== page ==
What Lies Beneath the Enduring Stalemate in Afghanistan

Jun 27, 2018 | 08:00 GMT

An Afghan soldier on patrol in southern Afghanistan, Dec. 11, 2014.

An Afghan soldier on patrol in southern Afghanistan, Dec. 11, 2014. The military stalemate in Afghanistan endures almost 17 years after the United States invasion in October 2001.



  • The stalemate in Afghanistan endures, with the Afghan government continuing to control the country's urban areas while the Taliban command large areas of the countryside.
  • Foreign support, the Afghan government's failures and the Taliban's deep ties within Afghanistan's rural social fabric are central to the persistence of the Afghan insurgency.
  • Negotiations are the only real alternative toward ending the conflict in the short term, but myriad obstacles stand in the way.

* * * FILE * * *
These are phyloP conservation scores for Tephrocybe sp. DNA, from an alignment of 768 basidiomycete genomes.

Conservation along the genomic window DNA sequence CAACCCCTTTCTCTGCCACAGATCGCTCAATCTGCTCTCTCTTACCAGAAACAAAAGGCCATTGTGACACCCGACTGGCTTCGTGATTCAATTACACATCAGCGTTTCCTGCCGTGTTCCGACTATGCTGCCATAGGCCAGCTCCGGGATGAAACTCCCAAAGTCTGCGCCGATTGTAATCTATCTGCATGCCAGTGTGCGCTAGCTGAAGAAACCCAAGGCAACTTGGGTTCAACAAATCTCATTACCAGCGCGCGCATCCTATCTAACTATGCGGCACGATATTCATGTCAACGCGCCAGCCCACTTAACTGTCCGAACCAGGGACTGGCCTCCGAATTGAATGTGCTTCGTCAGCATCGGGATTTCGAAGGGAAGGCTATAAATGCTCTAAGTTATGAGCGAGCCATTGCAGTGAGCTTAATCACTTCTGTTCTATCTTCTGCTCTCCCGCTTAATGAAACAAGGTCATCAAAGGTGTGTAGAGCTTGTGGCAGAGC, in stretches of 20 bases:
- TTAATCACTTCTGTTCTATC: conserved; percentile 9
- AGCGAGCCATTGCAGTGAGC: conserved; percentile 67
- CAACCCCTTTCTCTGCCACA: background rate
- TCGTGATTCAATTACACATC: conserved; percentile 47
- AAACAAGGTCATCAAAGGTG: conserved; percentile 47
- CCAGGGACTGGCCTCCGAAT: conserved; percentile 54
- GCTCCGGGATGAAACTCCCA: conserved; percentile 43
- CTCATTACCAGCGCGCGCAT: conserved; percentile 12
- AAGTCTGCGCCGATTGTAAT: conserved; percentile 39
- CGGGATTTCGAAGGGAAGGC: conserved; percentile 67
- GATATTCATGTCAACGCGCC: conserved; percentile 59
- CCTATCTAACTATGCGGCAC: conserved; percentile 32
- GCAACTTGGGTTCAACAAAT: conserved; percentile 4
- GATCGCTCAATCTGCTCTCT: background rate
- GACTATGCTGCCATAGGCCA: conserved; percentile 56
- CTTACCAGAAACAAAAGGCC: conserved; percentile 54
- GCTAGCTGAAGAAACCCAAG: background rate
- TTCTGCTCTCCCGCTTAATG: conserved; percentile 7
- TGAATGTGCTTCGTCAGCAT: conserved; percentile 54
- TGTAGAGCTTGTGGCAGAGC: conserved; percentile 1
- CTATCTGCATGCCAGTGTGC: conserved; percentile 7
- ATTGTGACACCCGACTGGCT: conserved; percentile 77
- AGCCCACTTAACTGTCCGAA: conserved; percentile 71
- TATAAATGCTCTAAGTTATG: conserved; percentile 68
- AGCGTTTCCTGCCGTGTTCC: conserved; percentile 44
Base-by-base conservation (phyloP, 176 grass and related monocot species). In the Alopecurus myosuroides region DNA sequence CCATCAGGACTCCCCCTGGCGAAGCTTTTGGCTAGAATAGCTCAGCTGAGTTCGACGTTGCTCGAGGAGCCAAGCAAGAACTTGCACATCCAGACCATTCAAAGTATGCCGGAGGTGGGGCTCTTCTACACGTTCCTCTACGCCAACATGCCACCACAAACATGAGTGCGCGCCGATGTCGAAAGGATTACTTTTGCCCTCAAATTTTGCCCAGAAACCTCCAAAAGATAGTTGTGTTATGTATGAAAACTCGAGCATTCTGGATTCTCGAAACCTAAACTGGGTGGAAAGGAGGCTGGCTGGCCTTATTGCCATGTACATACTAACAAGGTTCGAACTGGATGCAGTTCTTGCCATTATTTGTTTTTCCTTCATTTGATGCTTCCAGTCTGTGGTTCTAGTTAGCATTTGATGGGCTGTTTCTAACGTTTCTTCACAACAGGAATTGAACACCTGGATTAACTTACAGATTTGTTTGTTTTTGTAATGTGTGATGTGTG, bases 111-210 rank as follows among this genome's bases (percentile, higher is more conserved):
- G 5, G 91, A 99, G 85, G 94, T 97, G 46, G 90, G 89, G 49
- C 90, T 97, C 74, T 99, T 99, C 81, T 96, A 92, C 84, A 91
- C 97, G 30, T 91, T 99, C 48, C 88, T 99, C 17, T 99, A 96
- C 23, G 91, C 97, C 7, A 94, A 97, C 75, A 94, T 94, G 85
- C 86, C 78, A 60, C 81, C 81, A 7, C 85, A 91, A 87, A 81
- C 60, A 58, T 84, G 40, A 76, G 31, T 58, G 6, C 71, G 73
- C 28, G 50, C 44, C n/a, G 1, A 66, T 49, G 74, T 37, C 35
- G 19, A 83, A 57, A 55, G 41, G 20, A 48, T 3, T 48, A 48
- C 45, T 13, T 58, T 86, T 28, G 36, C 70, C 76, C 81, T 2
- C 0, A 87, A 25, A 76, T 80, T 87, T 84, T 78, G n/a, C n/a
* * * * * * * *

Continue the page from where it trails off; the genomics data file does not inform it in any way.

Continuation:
Almost 17 years after the start of the war in Afghanistan, the Taliban insurgency rages on with no end in sight. And despite the launch last summer of a new strategy and a considerable ramp-up in air power, the United States appears no closer to breaking the stalemate, in which the central government in Kabul continues to control Afghanistan's urban areas and the Taliban exerts influence over wide swaths of the countryside. Foreign support and the failure of the Afghan state are central to the continued endurance of the Afghan insurgency. Another key element -- often overlooked -- is the Taliban's success in establishing deep ties within Afghanistan's rural social fabric....

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